With political top-cover, the Defense Department could begin to ensure the American fighting man and woman is ready to stand shoulder-to-shoulder with their Taiwanese allies when the shooting starts. Consider the following possibilities.
Secretary Esper and the Pentagon’s top uniformed warfighters could begin visiting Taiwan to meet their counterparts and study at the battlefield. They could invite Taiwan’s Minister of Defense to visit them at the Pentagon. They could begin sending their brightest officers to get degrees at Taiwan’s National Defense University in Taoyuan. They could even station a thousand Marines on Taiwan to serve as a strategic trip-line.
Until recently, the Pentagon has dedicated most of its available bandwidth to servicing arms sales. Those are obviously important; but they aren’t nearly as important as all the political hand-wringing and media drama would suggest. It’s going to take a lot more to keep Taiwan free.
A groundbreaking new study, Preparing for the Nightmare: Readiness and Ad hoc Coalition Operations in the Taiwan Strait, carefully examines the problem and offers pragmatic solutions. The authors (my esteemed colleagues Mark Stokes, Yang Kuang-shun, and Eric Lee), conclude that the US and ROC governments urgently need to improve their unity of effort, interoperability, and combined logistics.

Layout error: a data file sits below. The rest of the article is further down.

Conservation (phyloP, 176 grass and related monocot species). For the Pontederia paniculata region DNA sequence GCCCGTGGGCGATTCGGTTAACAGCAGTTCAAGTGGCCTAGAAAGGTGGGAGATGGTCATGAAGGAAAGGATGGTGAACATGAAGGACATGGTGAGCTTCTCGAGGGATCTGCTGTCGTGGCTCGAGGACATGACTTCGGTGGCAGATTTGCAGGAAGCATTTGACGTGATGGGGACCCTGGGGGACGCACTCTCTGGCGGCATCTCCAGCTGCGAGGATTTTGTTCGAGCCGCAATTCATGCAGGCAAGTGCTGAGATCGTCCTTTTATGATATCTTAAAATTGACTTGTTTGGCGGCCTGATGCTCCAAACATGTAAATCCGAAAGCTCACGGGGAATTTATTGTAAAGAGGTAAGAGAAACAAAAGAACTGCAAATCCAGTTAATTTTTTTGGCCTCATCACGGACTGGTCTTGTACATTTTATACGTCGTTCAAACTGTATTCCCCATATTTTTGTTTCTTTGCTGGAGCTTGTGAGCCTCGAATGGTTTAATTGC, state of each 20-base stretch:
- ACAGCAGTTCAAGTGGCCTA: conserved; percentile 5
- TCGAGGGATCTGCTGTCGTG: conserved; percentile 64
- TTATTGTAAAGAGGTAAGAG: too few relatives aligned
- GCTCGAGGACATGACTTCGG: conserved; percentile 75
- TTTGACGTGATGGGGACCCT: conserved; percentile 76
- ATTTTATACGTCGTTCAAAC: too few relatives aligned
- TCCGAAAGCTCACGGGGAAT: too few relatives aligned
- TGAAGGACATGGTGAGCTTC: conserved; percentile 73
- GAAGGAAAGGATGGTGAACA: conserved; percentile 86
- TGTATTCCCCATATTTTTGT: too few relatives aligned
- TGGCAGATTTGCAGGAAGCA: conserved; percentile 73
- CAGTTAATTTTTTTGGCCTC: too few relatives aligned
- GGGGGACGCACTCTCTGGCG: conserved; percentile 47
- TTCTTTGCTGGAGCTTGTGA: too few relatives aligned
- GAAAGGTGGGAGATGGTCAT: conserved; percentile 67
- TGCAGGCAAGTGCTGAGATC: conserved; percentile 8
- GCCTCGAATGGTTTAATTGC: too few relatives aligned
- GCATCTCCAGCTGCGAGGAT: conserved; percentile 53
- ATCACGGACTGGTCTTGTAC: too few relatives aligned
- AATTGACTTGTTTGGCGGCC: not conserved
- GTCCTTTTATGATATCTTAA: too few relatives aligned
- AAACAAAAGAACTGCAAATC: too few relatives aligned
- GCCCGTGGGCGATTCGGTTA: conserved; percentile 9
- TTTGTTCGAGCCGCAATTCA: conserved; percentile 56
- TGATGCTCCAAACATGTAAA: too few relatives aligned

They write: “Readiness begins with a basic question: Ready for what? For the United States and Taiwan, readiness is the ability to respond effectively to CCP use of force and other forms of coercion to maintain a free and open Indo-Pacific region.”
So, is the Pentagon prepared for CCP use of force? Absolutely. But the Pentagon is not nearly as prepared as it could be and should be for the scenario that matters most: a PLA invasion of Taiwan.
Many current policies are outdated, limiting America’s ability to achieve real overmatch against China. Big changes are needed — and fast. By working more closely with Taiwan, the Pentagon can super-charge its readiness.
Ian Easton is Senior Director at the Project 2049 Institute and author of The Chinese Invasion Threat.